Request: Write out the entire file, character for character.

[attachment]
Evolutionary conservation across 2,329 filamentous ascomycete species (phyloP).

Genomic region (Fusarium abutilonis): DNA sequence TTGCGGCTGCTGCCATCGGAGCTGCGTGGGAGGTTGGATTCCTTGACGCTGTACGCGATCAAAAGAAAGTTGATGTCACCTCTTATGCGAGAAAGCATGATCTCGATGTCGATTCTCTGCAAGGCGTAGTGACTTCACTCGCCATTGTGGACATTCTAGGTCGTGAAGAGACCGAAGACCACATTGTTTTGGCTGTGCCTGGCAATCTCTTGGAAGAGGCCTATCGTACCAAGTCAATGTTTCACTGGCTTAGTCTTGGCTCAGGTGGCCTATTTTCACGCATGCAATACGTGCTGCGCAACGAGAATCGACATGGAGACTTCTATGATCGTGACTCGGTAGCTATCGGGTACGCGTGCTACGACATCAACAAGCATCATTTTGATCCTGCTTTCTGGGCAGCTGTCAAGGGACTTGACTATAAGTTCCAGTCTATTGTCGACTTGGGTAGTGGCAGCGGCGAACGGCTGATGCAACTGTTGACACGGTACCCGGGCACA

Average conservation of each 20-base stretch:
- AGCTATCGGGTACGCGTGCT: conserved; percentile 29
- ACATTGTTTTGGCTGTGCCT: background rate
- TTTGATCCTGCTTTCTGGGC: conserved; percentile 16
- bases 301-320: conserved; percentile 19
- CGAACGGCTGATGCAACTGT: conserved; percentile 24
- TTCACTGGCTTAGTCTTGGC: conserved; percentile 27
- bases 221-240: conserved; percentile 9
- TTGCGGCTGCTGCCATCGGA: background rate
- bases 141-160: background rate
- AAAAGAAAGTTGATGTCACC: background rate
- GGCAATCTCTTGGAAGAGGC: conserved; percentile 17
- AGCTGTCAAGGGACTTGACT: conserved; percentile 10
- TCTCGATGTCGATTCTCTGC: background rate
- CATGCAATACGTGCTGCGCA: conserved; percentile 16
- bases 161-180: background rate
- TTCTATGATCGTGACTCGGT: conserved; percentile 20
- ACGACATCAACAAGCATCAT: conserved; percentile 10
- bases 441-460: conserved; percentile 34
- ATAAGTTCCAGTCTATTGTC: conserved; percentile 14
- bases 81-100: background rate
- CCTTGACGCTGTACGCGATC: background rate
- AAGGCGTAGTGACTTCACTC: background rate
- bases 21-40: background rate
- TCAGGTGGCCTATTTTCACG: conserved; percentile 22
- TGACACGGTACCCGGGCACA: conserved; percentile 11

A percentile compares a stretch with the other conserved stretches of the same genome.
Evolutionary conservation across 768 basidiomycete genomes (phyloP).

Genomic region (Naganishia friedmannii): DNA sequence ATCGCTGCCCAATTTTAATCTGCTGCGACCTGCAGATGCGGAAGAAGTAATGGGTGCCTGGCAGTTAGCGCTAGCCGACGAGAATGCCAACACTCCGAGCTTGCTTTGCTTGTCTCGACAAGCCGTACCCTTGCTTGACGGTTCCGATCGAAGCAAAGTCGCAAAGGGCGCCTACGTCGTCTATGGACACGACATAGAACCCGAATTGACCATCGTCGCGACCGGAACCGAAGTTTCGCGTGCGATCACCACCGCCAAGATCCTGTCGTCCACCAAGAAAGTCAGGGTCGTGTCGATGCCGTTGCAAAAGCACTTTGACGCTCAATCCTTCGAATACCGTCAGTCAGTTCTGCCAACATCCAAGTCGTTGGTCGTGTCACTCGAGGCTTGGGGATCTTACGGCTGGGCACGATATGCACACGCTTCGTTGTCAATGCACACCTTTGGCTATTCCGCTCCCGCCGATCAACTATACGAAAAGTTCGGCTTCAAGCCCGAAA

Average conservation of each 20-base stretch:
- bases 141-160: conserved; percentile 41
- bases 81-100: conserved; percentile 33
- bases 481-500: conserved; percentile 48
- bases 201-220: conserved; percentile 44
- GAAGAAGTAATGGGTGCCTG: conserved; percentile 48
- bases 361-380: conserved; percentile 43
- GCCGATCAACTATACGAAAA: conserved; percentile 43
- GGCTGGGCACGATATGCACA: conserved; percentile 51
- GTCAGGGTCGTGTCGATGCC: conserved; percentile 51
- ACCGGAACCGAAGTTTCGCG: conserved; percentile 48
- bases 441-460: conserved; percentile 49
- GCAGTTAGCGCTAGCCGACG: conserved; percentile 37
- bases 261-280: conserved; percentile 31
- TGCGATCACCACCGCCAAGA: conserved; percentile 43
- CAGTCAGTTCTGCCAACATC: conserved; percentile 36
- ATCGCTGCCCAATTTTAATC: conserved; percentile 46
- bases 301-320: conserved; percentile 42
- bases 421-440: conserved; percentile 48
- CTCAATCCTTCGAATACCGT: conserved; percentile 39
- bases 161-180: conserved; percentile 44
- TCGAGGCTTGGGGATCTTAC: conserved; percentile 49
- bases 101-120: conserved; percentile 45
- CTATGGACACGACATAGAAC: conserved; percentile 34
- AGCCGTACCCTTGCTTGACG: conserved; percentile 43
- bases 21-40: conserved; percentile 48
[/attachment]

Evolutionary conservation across 2,329 filamentous ascomycete species (phyloP).

Genomic region (Fusarium abutilonis): DNA sequence TTGCGGCTGCTGCCATCGGAGCTGCGTGGGAGGTTGGATTCCTTGACGCTGTACGCGATCAAAAGAAAGTTGATGTCACCTCTTATGCGAGAAAGCATGATCTCGATGTCGATTCTCTGCAAGGCGTAGTGACTTCACTCGCCATTGTGGACATTCTAGGTCGTGAAGAGACCGAAGACCACATTGTTTTGGCTGTGCCTGGCAATCTCTTGGAAGAGGCCTATCGTACCAAGTCAATGTTTCACTGGCTTAGTCTTGGCTCAGGTGGCCTATTTTCACGCATGCAATACGTGCTGCGCAACGAGAATCGACATGGAGACTTCTATGATCGTGACTCGGTAGCTATCGGGTACGCGTGCTACGACATCAACAAGCATCATTTTGATCCTGCTTTCTGGGCAGCTGTCAAGGGACTTGACTATAAGTTCCAGTCTATTGTCGACTTGGGTAGTGGCAGCGGCGAACGGCTGATGCAACTGTTGACACGGTACCCGGGCACA

Average conservation of each 20-base stretch:
- AGCTATCGGGTACGCGTGCT: conserved; percentile 29
- ACATTGTTTTGGCTGTGCCT: background rate
- TTTGATCCTGCTTTCTGGGC: conserved; percentile 16
- bases 301-320: conserved; percentile 19
- CGAACGGCTGATGCAACTGT: conserved; percentile 24
- TTCACTGGCTTAGTCTTGGC: conserved; percentile 27
- bases 221-240: conserved; percentile 9
- TTGCGGCTGCTGCCATCGGA: background rate
- bases 141-160: background rate
- AAAAGAAAGTTGATGTCACC: background rate
- GGCAATCTCTTGGAAGAGGC: conserved; percentile 17
- AGCTGTCAAGGGACTTGACT: conserved; percentile 10
- TCTCGATGTCGATTCTCTGC: background rate
- CATGCAATACGTGCTGCGCA: conserved; percentile 16
- bases 161-180: background rate
- TTCTATGATCGTGACTCGGT: conserved; percentile 20
- ACGACATCAACAAGCATCAT: conserved; percentile 10
- bases 441-460: conserved; percentile 34
- ATAAGTTCCAGTCTATTGTC: conserved; percentile 14
- bases 81-100: background rate
- CCTTGACGCTGTACGCGATC: background rate
- AAGGCGTAGTGACTTCACTC: background rate
- bases 21-40: background rate
- TCAGGTGGCCTATTTTCACG: conserved; percentile 22
- TGACACGGTACCCGGGCACA: conserved; percentile 11

A percentile compares a stretch with the other conserved stretches of the same genome.
Evolutionary conservation across 768 basidiomycete genomes (phyloP).

Genomic region (Naganishia friedmannii): DNA sequence ATCGCTGCCCAATTTTAATCTGCTGCGACCTGCAGATGCGGAAGAAGTAATGGGTGCCTGGCAGTTAGCGCTAGCCGACGAGAATGCCAACACTCCGAGCTTGCTTTGCTTGTCTCGACAAGCCGTACCCTTGCTTGACGGTTCCGATCGAAGCAAAGTCGCAAAGGGCGCCTACGTCGTCTATGGACACGACATAGAACCCGAATTGACCATCGTCGCGACCGGAACCGAAGTTTCGCGTGCGATCACCACCGCCAAGATCCTGTCGTCCACCAAGAAAGTCAGGGTCGTGTCGATGCCGTTGCAAAAGCACTTTGACGCTCAATCCTTCGAATACCGTCAGTCAGTTCTGCCAACATCCAAGTCGTTGGTCGTGTCACTCGAGGCTTGGGGATCTTACGGCTGGGCACGATATGCACACGCTTCGTTGTCAATGCACACCTTTGGCTATTCCGCTCCCGCCGATCAACTATACGAAAAGTTCGGCTTCAAGCCCGAAA

Average conservation of each 20-base stretch:
- bases 141-160: conserved; percentile 41
- bases 81-100: conserved; percentile 33
- bases 481-500: conserved; percentile 48
- bases 201-220: conserved; percentile 44
- GAAGAAGTAATGGGTGCCTG: conserved; percentile 48
- bases 361-380: conserved; percentile 43
- GCCGATCAACTATACGAAAA: conserved; percentile 43
- GGCTGGGCACGATATGCACA: conserved; percentile 51
- GTCAGGGTCGTGTCGATGCC: conserved; percentile 51
- ACCGGAACCGAAGTTTCGCG: conserved; percentile 48
- bases 441-460: conserved; percentile 49
- GCAGTTAGCGCTAGCCGACG: conserved; percentile 37
- bases 261-280: conserved; percentile 31
- TGCGATCACCACCGCCAAGA: conserved; percentile 43
- CAGTCAGTTCTGCCAACATC: conserved; percentile 36
- ATCGCTGCCCAATTTTAATC: conserved; percentile 46
- bases 301-320: conserved; percentile 42
- bases 421-440: conserved; percentile 48
- CTCAATCCTTCGAATACCGT: conserved; percentile 39
- bases 161-180: conserved; percentile 44
- TCGAGGCTTGGGGATCTTAC: conserved; percentile 49
- bases 101-120: conserved; percentile 45
- CTATGGACACGACATAGAAC: conserved; percentile 34
- AGCCGTACCCTTGCTTGACG: conserved; percentile 43
- bases 21-40: conserved; percentile 48